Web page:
AbstractThis study examined differences in minor hockey athletes' experiences according to the year their league implemented the Respect in Sport Parent Program (RiSPP). Athletes (N = 68) completed online measures of spectators' behaviours (Omli & LaVoi, 2009), prosocial and antisocial behaviours (Kavussanu & Boardley, 2009), and parental support and pressure (Anderson et al., 2003). One way ANOVAs revealed significant differences in athletes' perceptions of parental support (F (2, 60) = 3.34, p < .05, ?2 = .07), prosocial behaviours towards teammates (F (2, 61) = 4.60, p < .05, ?2 = .10), and antisocial behaviours towards opponents (F (2, 61) = 3.88, p < .05, ?2 = .08). Athletes in leagues that had adopted the RiSPP in 2011 reported significantly higher parental support (M = 3.88, SD = .16) compared to athletes in leagues which did not have the program (M = 3.53, SD = .43; p < .05), higher prosocial behaviours towards teammates (M = 4.58, SD = .55) than athletes in leagues that had adopted the program in 2014/15 (M = 4.06, SD = .59; p < .05), and higher prosocial behaviour towards opponents (M = 2.57, SD = 1.21) than athletes in leagues that had adopted the program in 2014/15 (M = 1.68, SD = .80; p < .05). Large effect sizes were found for all significant differences between groups. There were no significant differences in perceptions of parental pressure or spectator behaviours. These results suggest the RiSPP is associated with positive athlete experiences in sport; adoption of the program may also reflect leagues' prioritization of positive athlete experiences.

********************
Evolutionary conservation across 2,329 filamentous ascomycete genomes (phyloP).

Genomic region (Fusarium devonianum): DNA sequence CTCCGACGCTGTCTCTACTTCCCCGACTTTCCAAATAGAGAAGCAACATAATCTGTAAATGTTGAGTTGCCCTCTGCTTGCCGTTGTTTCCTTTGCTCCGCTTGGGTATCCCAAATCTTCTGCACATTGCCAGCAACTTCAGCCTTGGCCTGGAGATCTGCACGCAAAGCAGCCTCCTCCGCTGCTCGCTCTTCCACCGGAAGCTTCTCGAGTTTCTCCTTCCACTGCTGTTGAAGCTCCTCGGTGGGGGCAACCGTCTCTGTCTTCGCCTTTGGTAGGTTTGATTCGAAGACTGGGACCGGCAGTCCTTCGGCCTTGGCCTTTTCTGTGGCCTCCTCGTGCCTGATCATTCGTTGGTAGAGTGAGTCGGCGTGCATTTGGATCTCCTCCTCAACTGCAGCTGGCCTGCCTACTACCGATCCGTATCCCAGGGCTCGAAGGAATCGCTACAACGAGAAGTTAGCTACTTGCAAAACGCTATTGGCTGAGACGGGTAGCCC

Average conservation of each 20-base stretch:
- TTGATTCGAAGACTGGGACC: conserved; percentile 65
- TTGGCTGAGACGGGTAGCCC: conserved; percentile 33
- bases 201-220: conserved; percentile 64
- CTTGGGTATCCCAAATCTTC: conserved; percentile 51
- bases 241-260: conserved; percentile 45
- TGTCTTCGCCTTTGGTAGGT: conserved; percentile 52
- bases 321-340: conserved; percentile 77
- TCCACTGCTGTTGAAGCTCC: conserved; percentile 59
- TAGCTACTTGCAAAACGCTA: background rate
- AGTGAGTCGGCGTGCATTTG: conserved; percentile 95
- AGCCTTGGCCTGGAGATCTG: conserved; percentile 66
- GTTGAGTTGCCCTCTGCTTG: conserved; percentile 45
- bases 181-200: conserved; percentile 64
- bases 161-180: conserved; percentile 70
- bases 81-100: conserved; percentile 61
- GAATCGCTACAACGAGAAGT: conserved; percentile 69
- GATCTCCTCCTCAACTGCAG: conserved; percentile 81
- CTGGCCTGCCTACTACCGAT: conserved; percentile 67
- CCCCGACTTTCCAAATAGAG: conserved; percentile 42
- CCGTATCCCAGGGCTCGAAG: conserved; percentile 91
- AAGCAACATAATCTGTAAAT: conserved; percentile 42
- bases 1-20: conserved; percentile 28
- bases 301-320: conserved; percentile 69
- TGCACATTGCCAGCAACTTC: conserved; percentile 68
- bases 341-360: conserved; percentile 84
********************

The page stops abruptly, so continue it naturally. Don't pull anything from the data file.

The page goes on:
Acknowledgments: This research was supported by a SSHRC Partnership Development Grant awarded to the first author.